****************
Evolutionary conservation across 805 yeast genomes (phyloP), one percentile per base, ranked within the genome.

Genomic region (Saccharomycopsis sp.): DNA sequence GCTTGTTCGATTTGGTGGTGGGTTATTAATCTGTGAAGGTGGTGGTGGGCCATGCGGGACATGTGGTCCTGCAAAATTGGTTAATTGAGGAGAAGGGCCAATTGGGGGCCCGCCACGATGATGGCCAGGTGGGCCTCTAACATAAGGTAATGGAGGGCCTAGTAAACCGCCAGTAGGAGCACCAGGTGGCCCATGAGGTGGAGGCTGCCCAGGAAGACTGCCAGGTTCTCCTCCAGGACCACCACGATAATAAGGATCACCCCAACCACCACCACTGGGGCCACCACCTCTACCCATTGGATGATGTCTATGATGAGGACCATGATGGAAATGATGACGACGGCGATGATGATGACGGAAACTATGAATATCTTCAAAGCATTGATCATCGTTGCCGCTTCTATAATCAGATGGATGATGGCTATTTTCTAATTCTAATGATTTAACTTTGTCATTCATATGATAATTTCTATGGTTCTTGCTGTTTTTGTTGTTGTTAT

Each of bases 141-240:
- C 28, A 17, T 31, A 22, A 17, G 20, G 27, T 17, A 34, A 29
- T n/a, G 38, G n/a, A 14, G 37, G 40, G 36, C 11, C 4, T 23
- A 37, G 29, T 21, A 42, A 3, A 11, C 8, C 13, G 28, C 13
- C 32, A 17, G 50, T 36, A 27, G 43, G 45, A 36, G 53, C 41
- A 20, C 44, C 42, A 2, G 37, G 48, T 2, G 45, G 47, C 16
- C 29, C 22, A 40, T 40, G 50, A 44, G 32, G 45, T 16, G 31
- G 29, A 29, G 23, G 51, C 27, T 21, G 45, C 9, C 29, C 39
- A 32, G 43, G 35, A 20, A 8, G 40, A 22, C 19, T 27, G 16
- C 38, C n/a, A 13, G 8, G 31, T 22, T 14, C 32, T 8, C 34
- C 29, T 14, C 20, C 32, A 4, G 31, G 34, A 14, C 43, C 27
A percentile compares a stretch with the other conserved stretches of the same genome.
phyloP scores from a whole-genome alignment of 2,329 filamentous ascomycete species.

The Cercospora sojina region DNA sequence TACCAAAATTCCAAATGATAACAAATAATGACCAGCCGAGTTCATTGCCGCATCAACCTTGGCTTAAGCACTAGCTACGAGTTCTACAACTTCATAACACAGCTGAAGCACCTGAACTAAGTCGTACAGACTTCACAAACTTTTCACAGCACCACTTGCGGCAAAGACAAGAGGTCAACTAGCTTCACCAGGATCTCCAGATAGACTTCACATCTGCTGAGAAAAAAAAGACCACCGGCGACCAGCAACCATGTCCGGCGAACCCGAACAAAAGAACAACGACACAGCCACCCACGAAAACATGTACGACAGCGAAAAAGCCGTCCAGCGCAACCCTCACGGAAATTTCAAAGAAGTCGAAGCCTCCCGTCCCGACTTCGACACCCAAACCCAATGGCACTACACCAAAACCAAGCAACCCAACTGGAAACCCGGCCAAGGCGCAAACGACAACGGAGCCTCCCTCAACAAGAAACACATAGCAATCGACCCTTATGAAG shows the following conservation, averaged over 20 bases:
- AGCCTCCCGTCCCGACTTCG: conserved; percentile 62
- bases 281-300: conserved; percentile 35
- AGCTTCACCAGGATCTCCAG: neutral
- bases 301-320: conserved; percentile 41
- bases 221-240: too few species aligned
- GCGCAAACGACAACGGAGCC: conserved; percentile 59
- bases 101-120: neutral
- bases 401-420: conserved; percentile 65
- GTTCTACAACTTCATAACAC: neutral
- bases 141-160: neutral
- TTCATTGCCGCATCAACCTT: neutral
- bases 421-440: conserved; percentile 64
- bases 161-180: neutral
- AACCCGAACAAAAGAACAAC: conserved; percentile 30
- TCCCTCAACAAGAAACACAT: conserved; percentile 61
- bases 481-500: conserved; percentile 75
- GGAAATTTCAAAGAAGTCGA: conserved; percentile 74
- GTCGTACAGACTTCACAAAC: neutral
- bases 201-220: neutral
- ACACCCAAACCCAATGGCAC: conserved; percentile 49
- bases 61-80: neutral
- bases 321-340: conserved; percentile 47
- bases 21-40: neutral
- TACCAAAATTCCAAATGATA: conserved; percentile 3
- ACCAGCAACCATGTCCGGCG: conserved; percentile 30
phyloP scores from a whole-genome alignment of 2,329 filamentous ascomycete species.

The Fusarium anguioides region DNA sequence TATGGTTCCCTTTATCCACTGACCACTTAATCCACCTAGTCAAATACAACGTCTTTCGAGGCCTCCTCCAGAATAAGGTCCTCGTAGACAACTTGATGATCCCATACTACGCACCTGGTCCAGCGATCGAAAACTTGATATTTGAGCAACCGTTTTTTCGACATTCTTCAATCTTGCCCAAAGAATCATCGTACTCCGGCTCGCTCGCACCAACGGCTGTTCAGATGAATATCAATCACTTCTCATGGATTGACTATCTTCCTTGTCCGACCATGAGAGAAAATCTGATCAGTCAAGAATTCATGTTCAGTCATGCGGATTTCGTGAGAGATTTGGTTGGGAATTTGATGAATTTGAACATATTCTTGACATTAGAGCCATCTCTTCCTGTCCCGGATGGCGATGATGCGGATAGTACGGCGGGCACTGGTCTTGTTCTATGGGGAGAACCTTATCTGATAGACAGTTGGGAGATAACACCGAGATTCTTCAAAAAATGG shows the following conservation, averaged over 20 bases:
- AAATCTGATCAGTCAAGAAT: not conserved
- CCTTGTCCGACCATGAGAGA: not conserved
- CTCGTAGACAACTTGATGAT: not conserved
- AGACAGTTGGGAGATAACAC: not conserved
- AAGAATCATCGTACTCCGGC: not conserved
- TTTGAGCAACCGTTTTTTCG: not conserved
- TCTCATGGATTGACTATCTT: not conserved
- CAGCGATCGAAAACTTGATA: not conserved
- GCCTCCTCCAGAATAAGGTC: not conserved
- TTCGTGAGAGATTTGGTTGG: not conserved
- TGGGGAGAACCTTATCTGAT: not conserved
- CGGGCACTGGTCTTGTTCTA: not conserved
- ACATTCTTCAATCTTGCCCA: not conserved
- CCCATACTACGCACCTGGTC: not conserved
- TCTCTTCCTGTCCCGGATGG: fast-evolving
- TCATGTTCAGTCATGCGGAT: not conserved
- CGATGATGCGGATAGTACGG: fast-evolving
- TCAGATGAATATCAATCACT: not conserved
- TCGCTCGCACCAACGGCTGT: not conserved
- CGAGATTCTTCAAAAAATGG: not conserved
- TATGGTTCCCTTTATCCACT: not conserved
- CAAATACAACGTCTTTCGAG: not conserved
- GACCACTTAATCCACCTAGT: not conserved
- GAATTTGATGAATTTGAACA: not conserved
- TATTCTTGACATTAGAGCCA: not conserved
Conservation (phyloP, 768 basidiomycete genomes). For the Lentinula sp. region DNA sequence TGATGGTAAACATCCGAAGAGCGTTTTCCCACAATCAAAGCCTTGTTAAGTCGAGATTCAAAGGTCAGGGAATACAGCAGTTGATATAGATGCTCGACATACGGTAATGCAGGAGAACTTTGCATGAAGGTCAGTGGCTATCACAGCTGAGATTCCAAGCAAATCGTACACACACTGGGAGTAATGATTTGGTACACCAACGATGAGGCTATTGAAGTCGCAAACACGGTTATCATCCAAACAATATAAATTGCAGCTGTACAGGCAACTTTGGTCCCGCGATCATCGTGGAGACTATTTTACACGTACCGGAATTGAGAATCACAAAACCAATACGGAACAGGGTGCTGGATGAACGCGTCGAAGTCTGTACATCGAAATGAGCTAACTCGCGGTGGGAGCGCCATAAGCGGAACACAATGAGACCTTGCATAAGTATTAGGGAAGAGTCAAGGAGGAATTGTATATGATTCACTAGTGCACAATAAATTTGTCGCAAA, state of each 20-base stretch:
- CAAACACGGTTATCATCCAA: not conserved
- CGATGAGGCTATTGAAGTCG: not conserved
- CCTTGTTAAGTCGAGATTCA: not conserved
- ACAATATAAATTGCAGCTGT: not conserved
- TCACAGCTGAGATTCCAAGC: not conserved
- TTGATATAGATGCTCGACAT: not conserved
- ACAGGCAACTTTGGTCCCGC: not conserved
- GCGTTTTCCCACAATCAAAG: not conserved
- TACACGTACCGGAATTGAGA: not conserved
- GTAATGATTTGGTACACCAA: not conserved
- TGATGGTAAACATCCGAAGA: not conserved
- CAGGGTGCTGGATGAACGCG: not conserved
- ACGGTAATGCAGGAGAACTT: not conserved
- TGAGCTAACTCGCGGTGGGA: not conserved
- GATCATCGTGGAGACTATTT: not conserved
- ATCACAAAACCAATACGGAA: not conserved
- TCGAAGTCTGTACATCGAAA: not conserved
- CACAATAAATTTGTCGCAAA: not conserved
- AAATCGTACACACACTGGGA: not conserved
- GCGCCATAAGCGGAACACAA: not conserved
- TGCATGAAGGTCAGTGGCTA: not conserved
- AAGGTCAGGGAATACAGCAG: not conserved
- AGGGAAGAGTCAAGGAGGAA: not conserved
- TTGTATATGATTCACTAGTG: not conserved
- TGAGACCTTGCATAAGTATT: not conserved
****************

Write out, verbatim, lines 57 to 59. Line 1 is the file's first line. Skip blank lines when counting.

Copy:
- CCCATACTACGCACCTGGTC: not conserved
- TCTCTTCCTGTCCCGGATGG: fast-evolving
- TCATGTTCAGTCATGCGGAT: not conserved